NEW YORK/LONDON: Cocoa futures on ICE hit multi-month lows on Wednesday on improved weather in top producing region west Africa and as exchange stockpiles hit six-month highs.
Raw sugar also fell, while coffee prices rose.
July New York cocoa fell $34, or 1.4%, to $2,407 a tonne, having hit its lowest level since late November at $2,391.
Dealers said the industry had begun to cautiously hedge cocoa for next season but cited a continued risk that speculative funds may move to add more short positions.
ICE exchange stocks, meanwhile, hit six-month highs of 5.186 million 60 kg bags on Tuesday, data showed.
Traders were also focusing on improved crop prospects due to benign weather in top producer Ivory Coast.
September London cocoa fell 24 pounds, or 1.4%, to 1,730 pounds per tonne.
July raw sugar settled down 0.07 cent, or 0.4%, at 19.68 cents per lb.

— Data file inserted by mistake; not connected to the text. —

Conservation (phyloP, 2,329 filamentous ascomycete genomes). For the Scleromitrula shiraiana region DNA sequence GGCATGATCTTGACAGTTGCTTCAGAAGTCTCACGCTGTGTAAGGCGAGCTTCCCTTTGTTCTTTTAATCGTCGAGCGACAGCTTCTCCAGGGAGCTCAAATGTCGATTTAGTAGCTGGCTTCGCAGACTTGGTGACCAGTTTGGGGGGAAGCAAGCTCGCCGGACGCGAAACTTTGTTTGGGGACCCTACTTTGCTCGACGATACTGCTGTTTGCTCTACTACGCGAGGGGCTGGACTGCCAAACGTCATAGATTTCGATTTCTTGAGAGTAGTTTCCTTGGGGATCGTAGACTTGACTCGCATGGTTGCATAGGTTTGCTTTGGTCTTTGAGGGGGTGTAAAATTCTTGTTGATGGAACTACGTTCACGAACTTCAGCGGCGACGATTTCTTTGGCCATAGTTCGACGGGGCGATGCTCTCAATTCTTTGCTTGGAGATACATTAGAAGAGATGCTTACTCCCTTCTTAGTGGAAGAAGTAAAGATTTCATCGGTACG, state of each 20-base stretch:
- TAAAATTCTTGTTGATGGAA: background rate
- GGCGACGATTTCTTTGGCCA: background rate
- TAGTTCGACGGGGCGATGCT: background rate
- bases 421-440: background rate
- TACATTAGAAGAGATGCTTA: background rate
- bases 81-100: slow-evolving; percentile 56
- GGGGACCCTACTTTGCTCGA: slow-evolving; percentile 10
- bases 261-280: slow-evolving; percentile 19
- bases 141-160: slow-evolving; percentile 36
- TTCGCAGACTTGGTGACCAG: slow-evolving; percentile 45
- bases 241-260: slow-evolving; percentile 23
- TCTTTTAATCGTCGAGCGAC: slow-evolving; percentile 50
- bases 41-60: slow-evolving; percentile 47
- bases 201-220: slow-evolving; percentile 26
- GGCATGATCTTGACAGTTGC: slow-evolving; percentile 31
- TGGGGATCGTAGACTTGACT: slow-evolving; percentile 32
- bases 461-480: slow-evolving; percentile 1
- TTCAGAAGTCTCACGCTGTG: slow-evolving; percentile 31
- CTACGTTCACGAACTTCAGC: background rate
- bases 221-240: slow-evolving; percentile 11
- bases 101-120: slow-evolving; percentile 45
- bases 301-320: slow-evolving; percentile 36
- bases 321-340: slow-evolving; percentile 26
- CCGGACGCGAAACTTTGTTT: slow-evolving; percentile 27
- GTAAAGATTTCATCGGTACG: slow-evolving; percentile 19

India could start sugar’s new marketing year on Oct. 1 with carry forward stocks of 6.2 million tonnes even after exporting a record 10 million tonnes, the food ministry said.
India has imposed restrictions on sugar shipments by capping this season’s exports at 10 million tonnes.
Dealers said the India export cap was not hugely restrictive and was somewhat offset by news that Brazil’s President Jair Bolsonaro, in a bid to keep energy price rises in check, has ousted the new Petrobras CEO.
Brazil’s cane crush was below market expectation in early May, while sugar production continues to lag last year’s.
August white sugar rose $7.40, or 1.3%, to $563.90 a tonne.
July arabica coffee rose 3.4 cents, or 1.6%, at $2.1705 per lb??, having hit its lowest since mid-May at $2.1100 on Tuesday?.
Weather is expected to remain mostly dry over Brazil coffee areas in coming days, which will speed up the harvest in the world’s top grower.
July robusta coffee rose $45, or 2.2%, at $2,088 a tonne.